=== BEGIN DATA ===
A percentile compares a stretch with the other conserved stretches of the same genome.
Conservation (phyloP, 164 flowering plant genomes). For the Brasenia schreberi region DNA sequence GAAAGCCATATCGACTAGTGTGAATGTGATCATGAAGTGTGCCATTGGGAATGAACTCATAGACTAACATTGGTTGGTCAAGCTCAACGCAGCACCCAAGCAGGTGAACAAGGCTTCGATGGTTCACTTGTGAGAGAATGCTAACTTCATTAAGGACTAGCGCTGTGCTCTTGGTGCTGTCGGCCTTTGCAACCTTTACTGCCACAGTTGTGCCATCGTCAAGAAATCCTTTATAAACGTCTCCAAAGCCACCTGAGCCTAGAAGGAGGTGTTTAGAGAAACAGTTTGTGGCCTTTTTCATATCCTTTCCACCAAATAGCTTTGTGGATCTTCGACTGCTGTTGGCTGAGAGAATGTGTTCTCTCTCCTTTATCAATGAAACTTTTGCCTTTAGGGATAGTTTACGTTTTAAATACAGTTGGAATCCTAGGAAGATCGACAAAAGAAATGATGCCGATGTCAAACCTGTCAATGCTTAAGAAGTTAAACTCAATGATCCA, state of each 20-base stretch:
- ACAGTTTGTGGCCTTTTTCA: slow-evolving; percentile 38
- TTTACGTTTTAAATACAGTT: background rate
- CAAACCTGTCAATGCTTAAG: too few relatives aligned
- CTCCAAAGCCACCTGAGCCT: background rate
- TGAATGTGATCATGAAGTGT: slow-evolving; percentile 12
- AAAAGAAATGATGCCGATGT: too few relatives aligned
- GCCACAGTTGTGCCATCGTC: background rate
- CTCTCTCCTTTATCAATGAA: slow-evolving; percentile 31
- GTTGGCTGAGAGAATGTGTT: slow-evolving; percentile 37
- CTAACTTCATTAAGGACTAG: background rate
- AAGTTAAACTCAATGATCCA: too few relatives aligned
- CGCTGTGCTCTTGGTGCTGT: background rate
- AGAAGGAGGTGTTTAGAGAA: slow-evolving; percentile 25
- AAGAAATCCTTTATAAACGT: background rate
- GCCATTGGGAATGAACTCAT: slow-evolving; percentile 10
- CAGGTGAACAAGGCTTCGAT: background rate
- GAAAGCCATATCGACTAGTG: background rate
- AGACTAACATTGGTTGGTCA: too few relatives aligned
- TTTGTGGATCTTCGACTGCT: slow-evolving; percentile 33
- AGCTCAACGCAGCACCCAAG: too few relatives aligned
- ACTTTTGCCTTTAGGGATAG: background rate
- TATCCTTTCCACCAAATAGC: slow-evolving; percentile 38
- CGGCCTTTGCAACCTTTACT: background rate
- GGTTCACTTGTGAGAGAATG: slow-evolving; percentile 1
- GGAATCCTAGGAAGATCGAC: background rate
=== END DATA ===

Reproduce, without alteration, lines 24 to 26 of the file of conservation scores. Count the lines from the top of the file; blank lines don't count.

- TATCCTTTCCACCAAATAGC: slow-evolving; percentile 38
- CGGCCTTTGCAACCTTTACT: background rate
- GGTTCACTTGTGAGAGAATG: slow-evolving; percentile 1